|dc.description.abstract||Although fifteen years have passed since the publication of Dorfman's article 1
Dorfman, Robert, "Mathematical or 'Linear' Programming, a Non-Mathematical Exposition," American Economic Review, vol.43,p.797, 1953. describing linear programming in terms readily understood by the most non-mathematical agricultural economist, and fourteen years have lapsed since Heady published an article 2
Heady, Earl o., "Simplified Presentation and Logical Aspects of Linear Programming Technique," Journal of Farm Economics, vol.36, p. 1035, 1954. demonstrating the obvious potential of linear programming in solving a large class of farm management problems, 'real life' applications of programming, particularly those concerned with horticultural management are surprisingly few.
For interesting applications of programming to horticultural or part-horticultural holdings, see: Simpson, I.G., Hales, A.W., and Fletcher, A., "Linear Programming and Uncertain Prices in Horticulture," Journal of Agricultural Economics, vol.15, P.617, 1963; Camm, B.M., "Risk in Vegetable Production on a Fen Farm," The Farm economist, vol.10, p.89, 1962-65; Wesney, D. , "A study or the Financial Returns to Process Pea Growers in Hawkes Bay," unpublished M.Agr .Sc. thesis, Massey University Library, 1964; and Tyler, G.J., "An Application of Linear Programming," Journal of Agricultural Economics, vol.13, p.473, 1960. Linear programming has been accepted in the U.S.A. as an extremely useful and versatile tool for both farm management research and advisory work but has not as yet been widely accepted in the United Kingdom, where simpler techniques such as Programme Planning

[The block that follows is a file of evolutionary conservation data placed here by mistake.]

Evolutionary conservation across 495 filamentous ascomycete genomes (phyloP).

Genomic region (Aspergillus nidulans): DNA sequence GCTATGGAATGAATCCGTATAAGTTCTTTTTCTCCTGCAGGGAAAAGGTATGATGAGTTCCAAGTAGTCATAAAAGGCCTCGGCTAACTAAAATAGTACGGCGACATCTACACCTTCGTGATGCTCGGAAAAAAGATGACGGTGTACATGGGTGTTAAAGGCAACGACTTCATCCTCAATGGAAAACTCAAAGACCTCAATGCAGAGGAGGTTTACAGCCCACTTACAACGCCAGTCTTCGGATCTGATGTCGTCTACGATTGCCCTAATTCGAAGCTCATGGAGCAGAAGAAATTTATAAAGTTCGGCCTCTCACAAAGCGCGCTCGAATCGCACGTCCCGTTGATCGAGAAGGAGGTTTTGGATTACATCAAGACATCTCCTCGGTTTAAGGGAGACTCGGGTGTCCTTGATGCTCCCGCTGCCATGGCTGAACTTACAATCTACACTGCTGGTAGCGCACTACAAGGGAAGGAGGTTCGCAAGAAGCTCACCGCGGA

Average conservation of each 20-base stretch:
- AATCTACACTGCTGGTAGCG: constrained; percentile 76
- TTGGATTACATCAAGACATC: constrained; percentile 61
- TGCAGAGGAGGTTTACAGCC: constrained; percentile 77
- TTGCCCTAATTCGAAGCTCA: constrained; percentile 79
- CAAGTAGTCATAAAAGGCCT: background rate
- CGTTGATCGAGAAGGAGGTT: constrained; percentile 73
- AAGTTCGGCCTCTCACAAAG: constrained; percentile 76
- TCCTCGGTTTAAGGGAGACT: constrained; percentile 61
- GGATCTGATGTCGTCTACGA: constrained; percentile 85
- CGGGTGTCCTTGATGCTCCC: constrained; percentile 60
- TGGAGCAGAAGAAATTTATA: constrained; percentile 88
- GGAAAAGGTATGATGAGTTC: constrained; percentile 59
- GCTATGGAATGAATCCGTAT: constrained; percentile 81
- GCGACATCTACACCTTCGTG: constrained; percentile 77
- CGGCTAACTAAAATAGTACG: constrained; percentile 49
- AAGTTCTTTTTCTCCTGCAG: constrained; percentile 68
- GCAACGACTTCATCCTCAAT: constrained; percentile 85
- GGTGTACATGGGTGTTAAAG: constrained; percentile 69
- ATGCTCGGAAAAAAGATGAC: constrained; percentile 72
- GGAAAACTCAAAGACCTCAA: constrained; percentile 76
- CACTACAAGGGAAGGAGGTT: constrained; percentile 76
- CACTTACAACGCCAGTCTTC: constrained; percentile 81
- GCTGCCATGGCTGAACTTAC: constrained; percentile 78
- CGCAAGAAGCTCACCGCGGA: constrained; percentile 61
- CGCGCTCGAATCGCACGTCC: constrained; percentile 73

Clarke, G.B. and Simpson, I.G., "A Theoretical Approach to the Profit Maximisation Problems in Farm Management," Journal of Agricultural Economics, vol. 13, p.25o, 1959. For a comparison of the merits of Programme Planning and Linear Programming see Candler, Wilfred and Warren Musgrave, "A Practical Approach to the Profit Maximisation Problems in Farm Management," Journal of Agricultural Economics, vol.14, p.2O8, 1960.are advocated. Official advisory services in New Zealand tend to be based on techniques used in the United Kingdom and hence linear programming has not been given adequate opportunity to demonstrate its usefulness.||en_US